June, 2007

  • Jakub@Work

    Monitoring Microsoft

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    A blog about using SCOM in Microsoft IT. Thought I would share it here as a great resource on large scale enterprise use of SCOM.

  • Jakub@Work

    Tiering Management Groups in SCOM 2007

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    In MOM 2005 tiering was achieved using the Mom to Mom Connector which physically copied data from lower tiers to upper tiers. While this generally worked, it certainly posed problems around performance as well as keeping the items in sync. The main scenarios this was meant to solve were:

    1. A single console for viewing data from multiple tiers
    2. No connectivity requirement from console to lower tiers

    In SCOM 2007 the approach we took for tiering was different, although accomplishes the same goals. As opposed to copying the data from tier to tier, instead we allow the upper tier console to connect and interact with the lower tiers directly, without requiring direct access to those management groups. The way we accomplish this is by connecting to those management groups via the local management group that console is connecting to.

    In order to use this feature, the first thing required is actually setting up the tiered connection from the local management group to the management group you want to connect to. This can be accomplished in the UI via the "Connected Management Groups" settings in the Administration pane, or via the SDK. Via the SDK, you would start by retrieving the TieringAdministration class off of an instance of ManagementGroup using:

    public TieringAdministration GetTieringAdministration()

    Once you have this object there are two overloaded methods for creating a TieredManagementGroup.

    public TieredManagementGroup AddMonitoringTier(string name, ManagementGroupConnectionSettings tieredConnectionSettings)
    public TieredManagementGroup AddMonitoringTier(string name, ManagementGroupConnectionSettings tieredConnectionSettings,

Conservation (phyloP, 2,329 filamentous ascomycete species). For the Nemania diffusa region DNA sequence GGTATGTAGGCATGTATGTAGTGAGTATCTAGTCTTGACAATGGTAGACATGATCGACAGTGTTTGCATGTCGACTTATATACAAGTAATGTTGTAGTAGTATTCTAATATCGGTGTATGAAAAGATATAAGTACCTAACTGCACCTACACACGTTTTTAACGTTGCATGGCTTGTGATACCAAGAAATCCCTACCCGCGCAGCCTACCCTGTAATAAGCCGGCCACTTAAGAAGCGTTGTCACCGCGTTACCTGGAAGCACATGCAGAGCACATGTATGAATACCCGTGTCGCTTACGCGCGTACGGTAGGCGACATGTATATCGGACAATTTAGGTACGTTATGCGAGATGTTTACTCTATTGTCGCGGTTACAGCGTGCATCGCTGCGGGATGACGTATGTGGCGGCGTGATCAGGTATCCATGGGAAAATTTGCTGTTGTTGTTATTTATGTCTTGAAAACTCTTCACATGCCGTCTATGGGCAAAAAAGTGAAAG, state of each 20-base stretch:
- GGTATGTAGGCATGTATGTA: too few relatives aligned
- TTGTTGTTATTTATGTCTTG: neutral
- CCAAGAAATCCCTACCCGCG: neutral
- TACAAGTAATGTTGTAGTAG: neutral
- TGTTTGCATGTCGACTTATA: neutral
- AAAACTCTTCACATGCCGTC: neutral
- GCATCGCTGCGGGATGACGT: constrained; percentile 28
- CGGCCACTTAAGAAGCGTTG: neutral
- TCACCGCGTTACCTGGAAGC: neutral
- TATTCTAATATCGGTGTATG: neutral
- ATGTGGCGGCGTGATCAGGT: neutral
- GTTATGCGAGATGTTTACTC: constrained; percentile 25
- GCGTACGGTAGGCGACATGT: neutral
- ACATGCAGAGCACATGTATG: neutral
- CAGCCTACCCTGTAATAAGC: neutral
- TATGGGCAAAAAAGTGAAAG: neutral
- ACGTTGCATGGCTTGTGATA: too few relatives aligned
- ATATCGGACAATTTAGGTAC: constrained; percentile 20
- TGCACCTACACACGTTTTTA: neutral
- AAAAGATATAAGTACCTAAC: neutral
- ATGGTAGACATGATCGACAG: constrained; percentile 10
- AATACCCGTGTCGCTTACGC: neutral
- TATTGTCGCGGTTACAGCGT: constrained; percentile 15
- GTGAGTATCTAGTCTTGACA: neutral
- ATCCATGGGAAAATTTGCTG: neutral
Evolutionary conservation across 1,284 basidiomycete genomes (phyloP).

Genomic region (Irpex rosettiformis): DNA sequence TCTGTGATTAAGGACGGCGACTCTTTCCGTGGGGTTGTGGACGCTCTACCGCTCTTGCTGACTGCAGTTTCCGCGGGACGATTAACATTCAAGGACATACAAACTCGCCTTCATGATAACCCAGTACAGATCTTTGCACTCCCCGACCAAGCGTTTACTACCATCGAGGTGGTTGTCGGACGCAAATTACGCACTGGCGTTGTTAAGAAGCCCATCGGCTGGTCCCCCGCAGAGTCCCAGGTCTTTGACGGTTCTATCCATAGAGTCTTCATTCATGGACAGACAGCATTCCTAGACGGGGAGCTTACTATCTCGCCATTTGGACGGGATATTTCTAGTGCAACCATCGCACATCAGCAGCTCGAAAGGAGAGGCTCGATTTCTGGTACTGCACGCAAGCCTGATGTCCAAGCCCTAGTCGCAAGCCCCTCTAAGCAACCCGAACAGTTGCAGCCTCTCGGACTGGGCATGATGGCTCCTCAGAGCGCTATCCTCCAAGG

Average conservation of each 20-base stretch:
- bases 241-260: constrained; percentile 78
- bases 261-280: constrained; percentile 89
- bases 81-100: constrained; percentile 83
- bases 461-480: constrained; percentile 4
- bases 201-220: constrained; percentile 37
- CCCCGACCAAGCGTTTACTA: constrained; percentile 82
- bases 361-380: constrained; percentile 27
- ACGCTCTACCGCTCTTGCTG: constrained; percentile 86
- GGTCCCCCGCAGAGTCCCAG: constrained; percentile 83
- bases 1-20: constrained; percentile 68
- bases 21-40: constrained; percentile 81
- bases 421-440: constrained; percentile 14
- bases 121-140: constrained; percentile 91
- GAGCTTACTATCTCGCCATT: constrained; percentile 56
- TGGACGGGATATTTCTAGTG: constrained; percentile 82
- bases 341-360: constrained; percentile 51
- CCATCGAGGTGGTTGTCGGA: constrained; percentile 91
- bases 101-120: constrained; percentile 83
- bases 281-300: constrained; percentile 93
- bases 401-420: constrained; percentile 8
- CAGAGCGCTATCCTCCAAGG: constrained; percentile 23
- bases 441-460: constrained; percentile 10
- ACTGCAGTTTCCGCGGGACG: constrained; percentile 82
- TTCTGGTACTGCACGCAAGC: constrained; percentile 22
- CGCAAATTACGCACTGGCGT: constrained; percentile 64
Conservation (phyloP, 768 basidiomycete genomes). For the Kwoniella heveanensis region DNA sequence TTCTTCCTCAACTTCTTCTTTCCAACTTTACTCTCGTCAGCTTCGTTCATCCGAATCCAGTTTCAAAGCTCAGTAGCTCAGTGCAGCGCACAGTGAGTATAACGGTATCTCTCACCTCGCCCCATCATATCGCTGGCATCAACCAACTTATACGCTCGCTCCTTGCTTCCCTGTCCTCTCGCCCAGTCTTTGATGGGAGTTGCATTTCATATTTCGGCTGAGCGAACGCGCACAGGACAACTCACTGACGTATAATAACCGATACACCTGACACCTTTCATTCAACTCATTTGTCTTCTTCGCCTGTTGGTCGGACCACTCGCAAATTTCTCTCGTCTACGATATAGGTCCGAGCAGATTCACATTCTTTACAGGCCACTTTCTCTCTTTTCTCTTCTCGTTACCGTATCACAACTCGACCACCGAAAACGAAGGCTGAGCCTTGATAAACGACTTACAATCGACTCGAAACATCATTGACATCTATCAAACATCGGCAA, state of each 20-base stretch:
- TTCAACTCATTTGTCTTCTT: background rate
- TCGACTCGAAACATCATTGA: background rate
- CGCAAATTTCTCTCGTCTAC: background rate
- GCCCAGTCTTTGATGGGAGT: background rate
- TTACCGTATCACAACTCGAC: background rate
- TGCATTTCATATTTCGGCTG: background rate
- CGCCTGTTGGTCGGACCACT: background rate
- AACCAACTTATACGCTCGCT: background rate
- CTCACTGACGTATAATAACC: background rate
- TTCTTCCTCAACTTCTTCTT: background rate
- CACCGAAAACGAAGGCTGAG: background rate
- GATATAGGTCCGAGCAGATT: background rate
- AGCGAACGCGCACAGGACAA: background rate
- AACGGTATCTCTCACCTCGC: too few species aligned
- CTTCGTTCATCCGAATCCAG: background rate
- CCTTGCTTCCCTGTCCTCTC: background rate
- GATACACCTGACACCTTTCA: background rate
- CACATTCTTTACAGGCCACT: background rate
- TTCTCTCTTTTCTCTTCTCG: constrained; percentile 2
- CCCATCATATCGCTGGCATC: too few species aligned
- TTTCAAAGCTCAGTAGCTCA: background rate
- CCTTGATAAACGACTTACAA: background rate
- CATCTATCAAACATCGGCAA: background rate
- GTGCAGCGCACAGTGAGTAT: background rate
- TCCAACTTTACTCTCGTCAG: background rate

MonitoringSecureData runAs, bool availableForConnectors)

    The first gives the tiered connection a name and specifies the connection settings to use to connect to that tier; the ServerName, UserName, Domain and Password are required on the ManagementGroupConnectionSettings object. The second overload is actually much more convenient when later using the TieredManagementGroup. If you specify a RunAs account here, you can actually have the system use that account to connect instead of having to provide the username and password each time. If you specify availableForConnectors to true, the TieringAdministration method GetMonitoringTiersForConnector() will return this tier and subsequently all "tiered' MCF overloads will include this tier in their processing. You do not actually have to make the tier available for connectors to use the RunAs feature, but most likely those go together. Also note that when requesting the stored account be used to connect, the caller must be a SCOM Administrator.

    Now, in order to actually connect to the tier, you first need to retrieve the TieredManagementGroup for the tier you want to connect to. There are a few methods on TieringAdministration that allow you to do this:

    public ReadOnlyCollection<TieredManagementGroup> GetMonitoringTiers()
    public TieredManagementGroup GetMonitoringTier(Guid id)